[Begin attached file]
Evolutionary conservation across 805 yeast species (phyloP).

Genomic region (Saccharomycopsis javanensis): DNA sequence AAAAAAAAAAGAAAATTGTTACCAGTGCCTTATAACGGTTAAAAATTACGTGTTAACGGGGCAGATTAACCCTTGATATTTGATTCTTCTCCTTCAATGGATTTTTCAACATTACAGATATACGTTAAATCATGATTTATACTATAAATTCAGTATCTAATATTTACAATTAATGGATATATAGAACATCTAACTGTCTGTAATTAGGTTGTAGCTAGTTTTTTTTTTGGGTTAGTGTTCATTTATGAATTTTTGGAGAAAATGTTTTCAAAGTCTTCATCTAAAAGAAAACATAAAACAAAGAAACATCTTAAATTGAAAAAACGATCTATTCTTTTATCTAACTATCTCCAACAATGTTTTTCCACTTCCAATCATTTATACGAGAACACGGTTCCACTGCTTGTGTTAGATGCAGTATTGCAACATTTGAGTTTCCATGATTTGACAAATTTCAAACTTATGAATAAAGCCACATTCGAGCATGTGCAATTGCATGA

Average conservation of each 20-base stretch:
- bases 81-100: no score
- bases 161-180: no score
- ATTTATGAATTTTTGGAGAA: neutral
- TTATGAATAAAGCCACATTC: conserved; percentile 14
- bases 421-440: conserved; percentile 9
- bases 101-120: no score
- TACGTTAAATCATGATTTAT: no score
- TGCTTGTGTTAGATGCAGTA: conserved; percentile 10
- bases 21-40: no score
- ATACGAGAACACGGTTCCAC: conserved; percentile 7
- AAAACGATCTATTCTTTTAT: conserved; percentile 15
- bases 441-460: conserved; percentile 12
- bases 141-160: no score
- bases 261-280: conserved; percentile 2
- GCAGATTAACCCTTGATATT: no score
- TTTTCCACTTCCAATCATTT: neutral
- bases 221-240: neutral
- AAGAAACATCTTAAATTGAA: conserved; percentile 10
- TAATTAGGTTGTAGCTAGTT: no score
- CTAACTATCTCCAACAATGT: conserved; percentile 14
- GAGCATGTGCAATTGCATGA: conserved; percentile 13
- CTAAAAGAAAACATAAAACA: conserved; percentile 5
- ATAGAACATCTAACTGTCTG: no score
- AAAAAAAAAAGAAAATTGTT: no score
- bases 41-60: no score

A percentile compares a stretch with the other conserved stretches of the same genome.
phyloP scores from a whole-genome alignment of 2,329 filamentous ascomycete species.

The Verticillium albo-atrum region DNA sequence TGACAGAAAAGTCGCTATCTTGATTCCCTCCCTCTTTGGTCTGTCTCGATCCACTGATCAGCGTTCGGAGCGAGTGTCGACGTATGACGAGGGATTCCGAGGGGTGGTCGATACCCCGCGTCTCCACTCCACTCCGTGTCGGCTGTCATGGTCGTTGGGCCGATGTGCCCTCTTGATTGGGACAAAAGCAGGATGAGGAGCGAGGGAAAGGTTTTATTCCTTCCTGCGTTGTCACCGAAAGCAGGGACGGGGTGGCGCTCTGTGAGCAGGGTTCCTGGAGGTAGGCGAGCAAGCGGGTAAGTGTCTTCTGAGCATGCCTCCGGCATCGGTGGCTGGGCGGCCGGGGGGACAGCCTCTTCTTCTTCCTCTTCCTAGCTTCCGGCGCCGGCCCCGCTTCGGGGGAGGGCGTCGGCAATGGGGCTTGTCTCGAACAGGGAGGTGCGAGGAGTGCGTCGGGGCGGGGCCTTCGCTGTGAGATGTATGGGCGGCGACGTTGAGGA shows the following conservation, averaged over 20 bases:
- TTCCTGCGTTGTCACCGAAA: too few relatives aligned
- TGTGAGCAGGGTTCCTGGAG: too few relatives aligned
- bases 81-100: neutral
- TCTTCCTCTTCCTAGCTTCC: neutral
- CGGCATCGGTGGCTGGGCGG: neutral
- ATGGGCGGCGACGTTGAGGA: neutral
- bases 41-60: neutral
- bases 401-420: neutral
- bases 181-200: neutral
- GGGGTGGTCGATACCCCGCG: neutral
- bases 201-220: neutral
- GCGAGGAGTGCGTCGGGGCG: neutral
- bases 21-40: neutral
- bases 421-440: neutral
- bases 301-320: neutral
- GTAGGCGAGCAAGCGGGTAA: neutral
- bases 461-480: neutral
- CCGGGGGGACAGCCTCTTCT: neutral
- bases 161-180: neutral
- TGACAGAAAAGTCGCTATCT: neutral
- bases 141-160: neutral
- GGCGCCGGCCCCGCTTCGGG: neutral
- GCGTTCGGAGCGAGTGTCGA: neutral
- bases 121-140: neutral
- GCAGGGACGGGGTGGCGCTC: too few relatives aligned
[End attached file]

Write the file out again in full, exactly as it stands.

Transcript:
Evolutionary conservation across 805 yeast species (phyloP).

Genomic region (Saccharomycopsis javanensis): DNA sequence AAAAAAAAAAGAAAATTGTTACCAGTGCCTTATAACGGTTAAAAATTACGTGTTAACGGGGCAGATTAACCCTTGATATTTGATTCTTCTCCTTCAATGGATTTTTCAACATTACAGATATACGTTAAATCATGATTTATACTATAAATTCAGTATCTAATATTTACAATTAATGGATATATAGAACATCTAACTGTCTGTAATTAGGTTGTAGCTAGTTTTTTTTTTGGGTTAGTGTTCATTTATGAATTTTTGGAGAAAATGTTTTCAAAGTCTTCATCTAAAAGAAAACATAAAACAAAGAAACATCTTAAATTGAAAAAACGATCTATTCTTTTATCTAACTATCTCCAACAATGTTTTTCCACTTCCAATCATTTATACGAGAACACGGTTCCACTGCTTGTGTTAGATGCAGTATTGCAACATTTGAGTTTCCATGATTTGACAAATTTCAAACTTATGAATAAAGCCACATTCGAGCATGTGCAATTGCATGA

Average conservation of each 20-base stretch:
- bases 81-100: no score
- bases 161-180: no score
- ATTTATGAATTTTTGGAGAA: neutral
- TTATGAATAAAGCCACATTC: conserved; percentile 14
- bases 421-440: conserved; percentile 9
- bases 101-120: no score
- TACGTTAAATCATGATTTAT: no score
- TGCTTGTGTTAGATGCAGTA: conserved; percentile 10
- bases 21-40: no score
- ATACGAGAACACGGTTCCAC: conserved; percentile 7
- AAAACGATCTATTCTTTTAT: conserved; percentile 15
- bases 441-460: conserved; percentile 12
- bases 141-160: no score
- bases 261-280: conserved; percentile 2
- GCAGATTAACCCTTGATATT: no score
- TTTTCCACTTCCAATCATTT: neutral
- bases 221-240: neutral
- AAGAAACATCTTAAATTGAA: conserved; percentile 10
- TAATTAGGTTGTAGCTAGTT: no score
- CTAACTATCTCCAACAATGT: conserved; percentile 14
- GAGCATGTGCAATTGCATGA: conserved; percentile 13
- CTAAAAGAAAACATAAAACA: conserved; percentile 5
- ATAGAACATCTAACTGTCTG: no score
- AAAAAAAAAAGAAAATTGTT: no score
- bases 41-60: no score

A percentile compares a stretch with the other conserved stretches of the same genome.
phyloP scores from a whole-genome alignment of 2,329 filamentous ascomycete species.

The Verticillium albo-atrum region DNA sequence TGACAGAAAAGTCGCTATCTTGATTCCCTCCCTCTTTGGTCTGTCTCGATCCACTGATCAGCGTTCGGAGCGAGTGTCGACGTATGACGAGGGATTCCGAGGGGTGGTCGATACCCCGCGTCTCCACTCCACTCCGTGTCGGCTGTCATGGTCGTTGGGCCGATGTGCCCTCTTGATTGGGACAAAAGCAGGATGAGGAGCGAGGGAAAGGTTTTATTCCTTCCTGCGTTGTCACCGAAAGCAGGGACGGGGTGGCGCTCTGTGAGCAGGGTTCCTGGAGGTAGGCGAGCAAGCGGGTAAGTGTCTTCTGAGCATGCCTCCGGCATCGGTGGCTGGGCGGCCGGGGGGACAGCCTCTTCTTCTTCCTCTTCCTAGCTTCCGGCGCCGGCCCCGCTTCGGGGGAGGGCGTCGGCAATGGGGCTTGTCTCGAACAGGGAGGTGCGAGGAGTGCGTCGGGGCGGGGCCTTCGCTGTGAGATGTATGGGCGGCGACGTTGAGGA shows the following conservation, averaged over 20 bases:
- TTCCTGCGTTGTCACCGAAA: too few relatives aligned
- TGTGAGCAGGGTTCCTGGAG: too few relatives aligned
- bases 81-100: neutral
- TCTTCCTCTTCCTAGCTTCC: neutral
- CGGCATCGGTGGCTGGGCGG: neutral
- ATGGGCGGCGACGTTGAGGA: neutral
- bases 41-60: neutral
- bases 401-420: neutral
- bases 181-200: neutral
- GGGGTGGTCGATACCCCGCG: neutral
- bases 201-220: neutral
- GCGAGGAGTGCGTCGGGGCG: neutral
- bases 21-40: neutral
- bases 421-440: neutral
- bases 301-320: neutral
- GTAGGCGAGCAAGCGGGTAA: neutral
- bases 461-480: neutral
- CCGGGGGGACAGCCTCTTCT: neutral
- bases 161-180: neutral
- TGACAGAAAAGTCGCTATCT: neutral
- bases 141-160: neutral
- GGCGCCGGCCCCGCTTCGGG: neutral
- GCGTTCGGAGCGAGTGTCGA: neutral
- bases 121-140: neutral
- GCAGGGACGGGGTGGCGCTC: too few relatives aligned